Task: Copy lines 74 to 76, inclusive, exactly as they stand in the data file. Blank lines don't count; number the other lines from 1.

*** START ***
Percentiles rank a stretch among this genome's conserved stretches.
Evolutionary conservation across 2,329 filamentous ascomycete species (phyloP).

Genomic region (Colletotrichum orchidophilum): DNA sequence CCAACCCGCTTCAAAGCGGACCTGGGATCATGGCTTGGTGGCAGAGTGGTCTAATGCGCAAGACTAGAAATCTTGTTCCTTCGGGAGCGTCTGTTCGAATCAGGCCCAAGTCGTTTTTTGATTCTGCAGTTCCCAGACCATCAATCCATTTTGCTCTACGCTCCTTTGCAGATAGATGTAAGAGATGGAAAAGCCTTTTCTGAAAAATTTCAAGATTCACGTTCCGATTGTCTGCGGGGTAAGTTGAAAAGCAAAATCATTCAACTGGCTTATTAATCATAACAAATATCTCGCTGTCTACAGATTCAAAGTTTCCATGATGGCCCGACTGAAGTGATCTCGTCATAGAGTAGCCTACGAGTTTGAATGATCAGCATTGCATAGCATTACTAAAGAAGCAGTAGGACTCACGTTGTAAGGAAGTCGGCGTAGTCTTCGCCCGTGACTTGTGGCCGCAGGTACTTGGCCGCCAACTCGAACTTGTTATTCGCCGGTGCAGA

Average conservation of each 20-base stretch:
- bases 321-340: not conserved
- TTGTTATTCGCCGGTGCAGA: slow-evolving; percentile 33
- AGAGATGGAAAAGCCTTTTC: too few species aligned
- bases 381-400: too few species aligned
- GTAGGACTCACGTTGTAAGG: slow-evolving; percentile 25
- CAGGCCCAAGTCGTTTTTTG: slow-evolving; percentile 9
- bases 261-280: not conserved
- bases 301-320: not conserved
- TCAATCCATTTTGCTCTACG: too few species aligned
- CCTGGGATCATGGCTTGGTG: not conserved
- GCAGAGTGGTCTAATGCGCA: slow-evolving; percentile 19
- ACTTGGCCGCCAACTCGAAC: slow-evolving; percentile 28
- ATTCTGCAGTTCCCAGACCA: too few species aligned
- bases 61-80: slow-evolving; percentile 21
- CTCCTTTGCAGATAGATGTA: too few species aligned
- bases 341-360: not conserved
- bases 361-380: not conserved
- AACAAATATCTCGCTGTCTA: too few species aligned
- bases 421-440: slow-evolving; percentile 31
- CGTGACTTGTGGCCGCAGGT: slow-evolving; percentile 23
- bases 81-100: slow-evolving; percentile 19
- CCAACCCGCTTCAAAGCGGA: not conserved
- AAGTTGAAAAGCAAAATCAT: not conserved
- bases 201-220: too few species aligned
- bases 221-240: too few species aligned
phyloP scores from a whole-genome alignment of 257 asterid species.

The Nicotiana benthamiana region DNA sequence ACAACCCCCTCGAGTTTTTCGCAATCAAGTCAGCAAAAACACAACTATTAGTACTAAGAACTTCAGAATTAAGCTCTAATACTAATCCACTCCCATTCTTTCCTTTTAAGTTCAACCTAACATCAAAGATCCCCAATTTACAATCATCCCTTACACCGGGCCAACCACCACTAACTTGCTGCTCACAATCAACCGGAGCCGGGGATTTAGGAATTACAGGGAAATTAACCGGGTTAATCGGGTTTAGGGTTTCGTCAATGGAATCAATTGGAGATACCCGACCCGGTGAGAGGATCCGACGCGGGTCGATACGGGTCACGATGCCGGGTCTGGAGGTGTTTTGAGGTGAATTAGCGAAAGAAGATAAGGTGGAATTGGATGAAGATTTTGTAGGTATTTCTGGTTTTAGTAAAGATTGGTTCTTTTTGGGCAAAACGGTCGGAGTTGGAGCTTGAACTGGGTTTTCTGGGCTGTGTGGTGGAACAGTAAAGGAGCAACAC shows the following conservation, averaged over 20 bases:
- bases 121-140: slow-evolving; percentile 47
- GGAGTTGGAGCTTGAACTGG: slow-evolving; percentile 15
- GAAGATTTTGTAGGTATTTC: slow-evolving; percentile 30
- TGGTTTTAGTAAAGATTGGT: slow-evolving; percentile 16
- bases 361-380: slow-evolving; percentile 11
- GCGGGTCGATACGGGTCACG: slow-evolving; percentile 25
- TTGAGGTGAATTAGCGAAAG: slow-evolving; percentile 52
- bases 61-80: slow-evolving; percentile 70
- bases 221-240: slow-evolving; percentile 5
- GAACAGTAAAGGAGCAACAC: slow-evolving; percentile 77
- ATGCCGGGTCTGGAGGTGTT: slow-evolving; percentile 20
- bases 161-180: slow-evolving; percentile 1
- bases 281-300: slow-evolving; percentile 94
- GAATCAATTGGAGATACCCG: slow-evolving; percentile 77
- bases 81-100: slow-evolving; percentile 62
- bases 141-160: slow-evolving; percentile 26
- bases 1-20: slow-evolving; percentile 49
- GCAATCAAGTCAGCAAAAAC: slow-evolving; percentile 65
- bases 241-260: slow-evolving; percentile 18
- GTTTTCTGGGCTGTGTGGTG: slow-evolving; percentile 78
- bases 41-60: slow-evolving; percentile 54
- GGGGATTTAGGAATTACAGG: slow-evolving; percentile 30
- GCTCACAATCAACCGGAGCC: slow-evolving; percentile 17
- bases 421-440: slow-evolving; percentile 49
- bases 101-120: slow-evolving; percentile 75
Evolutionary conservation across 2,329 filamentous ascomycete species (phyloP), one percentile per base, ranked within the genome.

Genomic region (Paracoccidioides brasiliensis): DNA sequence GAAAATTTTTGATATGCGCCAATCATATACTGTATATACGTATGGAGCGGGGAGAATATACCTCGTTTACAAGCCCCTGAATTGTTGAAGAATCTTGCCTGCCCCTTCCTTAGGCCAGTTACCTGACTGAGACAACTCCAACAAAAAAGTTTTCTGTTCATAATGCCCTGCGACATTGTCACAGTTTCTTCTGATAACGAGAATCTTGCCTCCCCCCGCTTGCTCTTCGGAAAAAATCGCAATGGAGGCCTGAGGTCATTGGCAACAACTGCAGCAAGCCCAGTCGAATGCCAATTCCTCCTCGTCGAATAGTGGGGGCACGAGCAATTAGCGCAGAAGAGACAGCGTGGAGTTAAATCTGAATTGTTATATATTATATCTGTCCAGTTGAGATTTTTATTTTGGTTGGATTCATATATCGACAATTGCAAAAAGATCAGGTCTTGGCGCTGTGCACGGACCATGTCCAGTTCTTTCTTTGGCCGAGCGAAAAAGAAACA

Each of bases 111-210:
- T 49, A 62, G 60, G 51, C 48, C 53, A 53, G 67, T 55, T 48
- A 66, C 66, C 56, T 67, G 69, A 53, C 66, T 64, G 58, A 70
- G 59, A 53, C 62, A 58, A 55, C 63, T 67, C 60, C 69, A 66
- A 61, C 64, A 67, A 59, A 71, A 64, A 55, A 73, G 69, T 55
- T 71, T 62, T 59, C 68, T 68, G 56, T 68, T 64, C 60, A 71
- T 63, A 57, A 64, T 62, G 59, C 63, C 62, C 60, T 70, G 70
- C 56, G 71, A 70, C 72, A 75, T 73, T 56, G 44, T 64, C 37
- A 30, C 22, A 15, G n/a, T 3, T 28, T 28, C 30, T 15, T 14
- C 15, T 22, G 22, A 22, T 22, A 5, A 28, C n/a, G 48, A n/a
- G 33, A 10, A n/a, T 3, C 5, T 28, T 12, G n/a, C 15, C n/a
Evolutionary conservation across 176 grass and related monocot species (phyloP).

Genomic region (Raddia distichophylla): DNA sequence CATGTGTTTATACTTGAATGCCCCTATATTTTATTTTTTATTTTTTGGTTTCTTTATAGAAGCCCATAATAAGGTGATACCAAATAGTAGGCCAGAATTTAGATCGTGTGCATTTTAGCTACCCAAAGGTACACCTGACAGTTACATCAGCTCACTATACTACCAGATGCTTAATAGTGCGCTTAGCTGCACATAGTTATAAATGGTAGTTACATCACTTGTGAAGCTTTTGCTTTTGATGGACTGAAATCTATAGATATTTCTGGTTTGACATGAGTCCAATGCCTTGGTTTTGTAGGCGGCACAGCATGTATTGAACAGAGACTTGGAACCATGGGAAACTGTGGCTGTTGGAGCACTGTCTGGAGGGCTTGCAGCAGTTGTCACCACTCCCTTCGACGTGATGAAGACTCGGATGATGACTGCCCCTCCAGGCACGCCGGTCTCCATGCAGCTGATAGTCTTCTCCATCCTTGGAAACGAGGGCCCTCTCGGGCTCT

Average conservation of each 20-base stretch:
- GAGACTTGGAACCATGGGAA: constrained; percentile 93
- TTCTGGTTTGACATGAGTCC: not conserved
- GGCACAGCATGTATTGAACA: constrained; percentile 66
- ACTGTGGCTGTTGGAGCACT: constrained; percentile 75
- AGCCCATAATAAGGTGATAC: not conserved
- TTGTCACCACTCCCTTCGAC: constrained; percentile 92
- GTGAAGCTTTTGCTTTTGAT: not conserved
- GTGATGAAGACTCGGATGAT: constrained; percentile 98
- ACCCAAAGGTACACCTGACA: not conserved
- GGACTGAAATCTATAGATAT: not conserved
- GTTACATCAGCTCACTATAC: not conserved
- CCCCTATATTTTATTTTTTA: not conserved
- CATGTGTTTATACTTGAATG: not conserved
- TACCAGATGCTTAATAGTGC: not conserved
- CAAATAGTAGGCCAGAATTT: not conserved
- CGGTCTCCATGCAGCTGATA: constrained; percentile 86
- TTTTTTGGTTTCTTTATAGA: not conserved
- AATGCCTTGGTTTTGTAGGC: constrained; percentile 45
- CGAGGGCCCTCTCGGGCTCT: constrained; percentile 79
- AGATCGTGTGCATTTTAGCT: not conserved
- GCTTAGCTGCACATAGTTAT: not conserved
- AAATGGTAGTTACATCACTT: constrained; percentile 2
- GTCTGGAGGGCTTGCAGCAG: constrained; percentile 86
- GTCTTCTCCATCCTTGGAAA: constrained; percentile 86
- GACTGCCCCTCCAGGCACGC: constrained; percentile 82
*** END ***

- TTCTGGTTTGACATGAGTCC: not conserved
- GGCACAGCATGTATTGAACA: constrained; percentile 66
- ACTGTGGCTGTTGGAGCACT: constrained; percentile 75